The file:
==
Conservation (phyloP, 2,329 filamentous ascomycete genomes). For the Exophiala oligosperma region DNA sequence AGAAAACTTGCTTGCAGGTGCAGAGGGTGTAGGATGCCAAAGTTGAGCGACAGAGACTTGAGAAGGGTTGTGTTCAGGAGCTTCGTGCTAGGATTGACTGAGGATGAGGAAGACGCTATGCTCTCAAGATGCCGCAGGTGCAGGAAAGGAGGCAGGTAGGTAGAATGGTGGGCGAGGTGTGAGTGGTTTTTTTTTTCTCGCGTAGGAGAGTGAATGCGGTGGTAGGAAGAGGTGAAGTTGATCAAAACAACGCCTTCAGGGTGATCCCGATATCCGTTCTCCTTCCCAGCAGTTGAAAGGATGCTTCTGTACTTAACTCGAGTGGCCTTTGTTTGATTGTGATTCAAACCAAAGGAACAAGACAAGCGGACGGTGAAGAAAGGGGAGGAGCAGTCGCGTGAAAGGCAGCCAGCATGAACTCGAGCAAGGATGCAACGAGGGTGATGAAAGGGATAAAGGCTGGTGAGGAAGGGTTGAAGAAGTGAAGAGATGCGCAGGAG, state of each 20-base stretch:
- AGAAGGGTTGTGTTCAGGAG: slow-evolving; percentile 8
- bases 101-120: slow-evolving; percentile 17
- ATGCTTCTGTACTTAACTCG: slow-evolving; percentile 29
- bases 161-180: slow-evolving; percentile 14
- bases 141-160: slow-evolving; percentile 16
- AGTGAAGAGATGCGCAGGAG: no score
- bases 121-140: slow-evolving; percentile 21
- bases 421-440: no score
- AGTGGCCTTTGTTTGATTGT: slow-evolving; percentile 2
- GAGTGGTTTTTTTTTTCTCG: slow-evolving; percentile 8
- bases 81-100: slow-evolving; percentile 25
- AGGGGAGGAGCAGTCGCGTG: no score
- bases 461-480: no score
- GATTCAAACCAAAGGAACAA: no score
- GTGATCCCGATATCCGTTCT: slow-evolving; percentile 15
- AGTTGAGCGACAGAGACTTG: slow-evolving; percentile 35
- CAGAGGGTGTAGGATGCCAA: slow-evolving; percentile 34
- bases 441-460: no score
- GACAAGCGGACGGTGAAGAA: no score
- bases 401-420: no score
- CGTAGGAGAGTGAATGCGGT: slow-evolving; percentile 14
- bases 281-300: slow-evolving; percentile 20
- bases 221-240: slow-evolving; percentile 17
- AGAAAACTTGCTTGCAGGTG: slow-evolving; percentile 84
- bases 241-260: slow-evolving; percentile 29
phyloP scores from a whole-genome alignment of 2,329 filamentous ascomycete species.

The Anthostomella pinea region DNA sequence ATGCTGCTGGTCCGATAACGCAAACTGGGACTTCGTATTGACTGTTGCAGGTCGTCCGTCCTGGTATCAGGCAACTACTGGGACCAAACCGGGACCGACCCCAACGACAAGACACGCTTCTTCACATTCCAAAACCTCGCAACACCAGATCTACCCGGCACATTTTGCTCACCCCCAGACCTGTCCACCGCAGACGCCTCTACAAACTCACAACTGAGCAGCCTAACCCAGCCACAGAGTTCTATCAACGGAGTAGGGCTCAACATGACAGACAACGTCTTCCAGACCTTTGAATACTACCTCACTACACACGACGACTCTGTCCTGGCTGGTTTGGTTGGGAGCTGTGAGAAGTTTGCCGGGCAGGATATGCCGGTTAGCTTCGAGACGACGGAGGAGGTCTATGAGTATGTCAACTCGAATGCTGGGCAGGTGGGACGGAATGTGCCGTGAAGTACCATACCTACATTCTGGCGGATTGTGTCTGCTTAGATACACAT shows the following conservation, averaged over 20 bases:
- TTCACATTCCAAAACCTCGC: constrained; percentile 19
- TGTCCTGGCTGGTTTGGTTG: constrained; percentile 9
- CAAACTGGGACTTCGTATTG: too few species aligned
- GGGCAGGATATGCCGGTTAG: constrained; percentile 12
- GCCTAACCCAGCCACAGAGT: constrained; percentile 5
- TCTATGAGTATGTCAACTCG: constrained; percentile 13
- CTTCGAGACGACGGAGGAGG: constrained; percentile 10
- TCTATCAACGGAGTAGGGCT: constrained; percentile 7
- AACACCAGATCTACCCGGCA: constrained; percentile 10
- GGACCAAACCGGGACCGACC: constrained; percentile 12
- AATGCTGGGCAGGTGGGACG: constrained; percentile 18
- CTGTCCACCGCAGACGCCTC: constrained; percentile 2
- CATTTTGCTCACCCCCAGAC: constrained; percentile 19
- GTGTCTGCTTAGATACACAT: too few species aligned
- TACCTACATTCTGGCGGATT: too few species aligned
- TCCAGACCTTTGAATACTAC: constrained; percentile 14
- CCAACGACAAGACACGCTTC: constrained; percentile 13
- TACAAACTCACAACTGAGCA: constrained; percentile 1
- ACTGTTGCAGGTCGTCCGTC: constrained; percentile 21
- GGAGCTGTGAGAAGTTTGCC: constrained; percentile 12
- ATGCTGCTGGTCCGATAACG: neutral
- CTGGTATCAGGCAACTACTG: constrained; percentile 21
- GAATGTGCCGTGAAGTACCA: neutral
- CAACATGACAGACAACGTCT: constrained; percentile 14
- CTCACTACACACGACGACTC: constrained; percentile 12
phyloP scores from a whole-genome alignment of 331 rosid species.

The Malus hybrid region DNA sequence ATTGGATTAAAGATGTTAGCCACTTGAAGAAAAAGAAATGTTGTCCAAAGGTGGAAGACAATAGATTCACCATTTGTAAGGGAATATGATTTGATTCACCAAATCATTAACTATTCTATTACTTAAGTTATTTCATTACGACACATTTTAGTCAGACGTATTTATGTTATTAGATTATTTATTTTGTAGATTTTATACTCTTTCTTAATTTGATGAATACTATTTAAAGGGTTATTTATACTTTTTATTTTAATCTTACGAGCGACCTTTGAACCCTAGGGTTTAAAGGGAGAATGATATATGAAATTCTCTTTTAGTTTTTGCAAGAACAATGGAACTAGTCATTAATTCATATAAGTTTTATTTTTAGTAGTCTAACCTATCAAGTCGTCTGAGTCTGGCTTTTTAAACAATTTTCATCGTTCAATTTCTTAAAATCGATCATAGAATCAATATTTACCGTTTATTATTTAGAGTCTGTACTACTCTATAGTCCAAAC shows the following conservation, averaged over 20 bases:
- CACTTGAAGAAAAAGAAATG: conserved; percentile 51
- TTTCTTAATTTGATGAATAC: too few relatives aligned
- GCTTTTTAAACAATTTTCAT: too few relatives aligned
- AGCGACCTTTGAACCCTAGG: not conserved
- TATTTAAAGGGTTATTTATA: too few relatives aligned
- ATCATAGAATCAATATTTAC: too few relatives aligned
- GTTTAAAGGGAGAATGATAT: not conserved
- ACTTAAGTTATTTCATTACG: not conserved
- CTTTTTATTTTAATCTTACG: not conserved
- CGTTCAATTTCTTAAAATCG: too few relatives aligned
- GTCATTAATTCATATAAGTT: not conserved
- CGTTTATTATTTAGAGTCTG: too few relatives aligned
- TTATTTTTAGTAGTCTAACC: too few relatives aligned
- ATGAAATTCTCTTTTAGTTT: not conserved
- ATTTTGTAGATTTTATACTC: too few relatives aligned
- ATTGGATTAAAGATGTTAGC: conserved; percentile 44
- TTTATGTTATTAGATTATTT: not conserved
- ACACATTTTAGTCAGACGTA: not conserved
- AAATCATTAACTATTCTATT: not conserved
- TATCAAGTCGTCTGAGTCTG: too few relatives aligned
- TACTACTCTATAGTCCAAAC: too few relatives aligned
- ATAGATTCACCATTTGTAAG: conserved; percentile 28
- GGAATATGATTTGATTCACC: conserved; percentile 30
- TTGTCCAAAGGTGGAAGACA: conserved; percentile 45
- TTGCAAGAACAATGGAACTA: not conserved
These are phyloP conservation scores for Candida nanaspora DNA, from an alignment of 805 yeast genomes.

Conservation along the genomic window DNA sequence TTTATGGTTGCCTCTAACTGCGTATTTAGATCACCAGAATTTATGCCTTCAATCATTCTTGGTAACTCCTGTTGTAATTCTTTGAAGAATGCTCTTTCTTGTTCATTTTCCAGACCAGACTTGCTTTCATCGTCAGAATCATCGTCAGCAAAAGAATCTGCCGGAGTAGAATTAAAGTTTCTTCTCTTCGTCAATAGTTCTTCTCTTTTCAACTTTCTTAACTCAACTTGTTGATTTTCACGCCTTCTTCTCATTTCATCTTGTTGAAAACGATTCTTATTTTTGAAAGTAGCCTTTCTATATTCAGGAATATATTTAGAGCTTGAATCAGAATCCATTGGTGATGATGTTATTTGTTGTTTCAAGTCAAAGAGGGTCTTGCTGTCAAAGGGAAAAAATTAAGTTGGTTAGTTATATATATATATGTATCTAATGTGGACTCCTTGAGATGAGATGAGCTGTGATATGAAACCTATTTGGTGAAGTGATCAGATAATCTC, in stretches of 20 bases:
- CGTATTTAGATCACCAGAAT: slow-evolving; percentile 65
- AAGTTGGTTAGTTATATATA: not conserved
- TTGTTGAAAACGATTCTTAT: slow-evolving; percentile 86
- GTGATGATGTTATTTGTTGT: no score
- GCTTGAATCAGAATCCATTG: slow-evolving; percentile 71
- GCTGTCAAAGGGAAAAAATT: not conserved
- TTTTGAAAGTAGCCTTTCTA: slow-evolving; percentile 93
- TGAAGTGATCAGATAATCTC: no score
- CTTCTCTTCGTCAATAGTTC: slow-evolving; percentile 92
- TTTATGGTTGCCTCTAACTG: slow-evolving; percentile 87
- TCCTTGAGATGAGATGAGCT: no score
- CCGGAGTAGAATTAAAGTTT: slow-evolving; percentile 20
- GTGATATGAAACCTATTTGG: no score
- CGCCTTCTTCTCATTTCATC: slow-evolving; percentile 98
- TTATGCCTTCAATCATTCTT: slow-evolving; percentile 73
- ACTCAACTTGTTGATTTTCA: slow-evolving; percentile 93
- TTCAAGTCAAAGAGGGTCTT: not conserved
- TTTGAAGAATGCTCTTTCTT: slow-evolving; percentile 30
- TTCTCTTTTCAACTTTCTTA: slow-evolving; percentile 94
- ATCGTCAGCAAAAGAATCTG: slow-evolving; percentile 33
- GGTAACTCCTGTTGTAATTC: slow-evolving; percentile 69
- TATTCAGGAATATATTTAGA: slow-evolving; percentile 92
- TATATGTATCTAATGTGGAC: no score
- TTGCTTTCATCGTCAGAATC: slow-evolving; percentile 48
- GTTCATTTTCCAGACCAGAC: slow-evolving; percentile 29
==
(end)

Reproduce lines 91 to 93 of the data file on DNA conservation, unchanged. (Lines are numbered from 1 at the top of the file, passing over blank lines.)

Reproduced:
- CTTCTCTTCGTCAATAGTTC: slow-evolving; percentile 92
- TTTATGGTTGCCTCTAACTG: slow-evolving; percentile 87
- TCCTTGAGATGAGATGAGCT: no score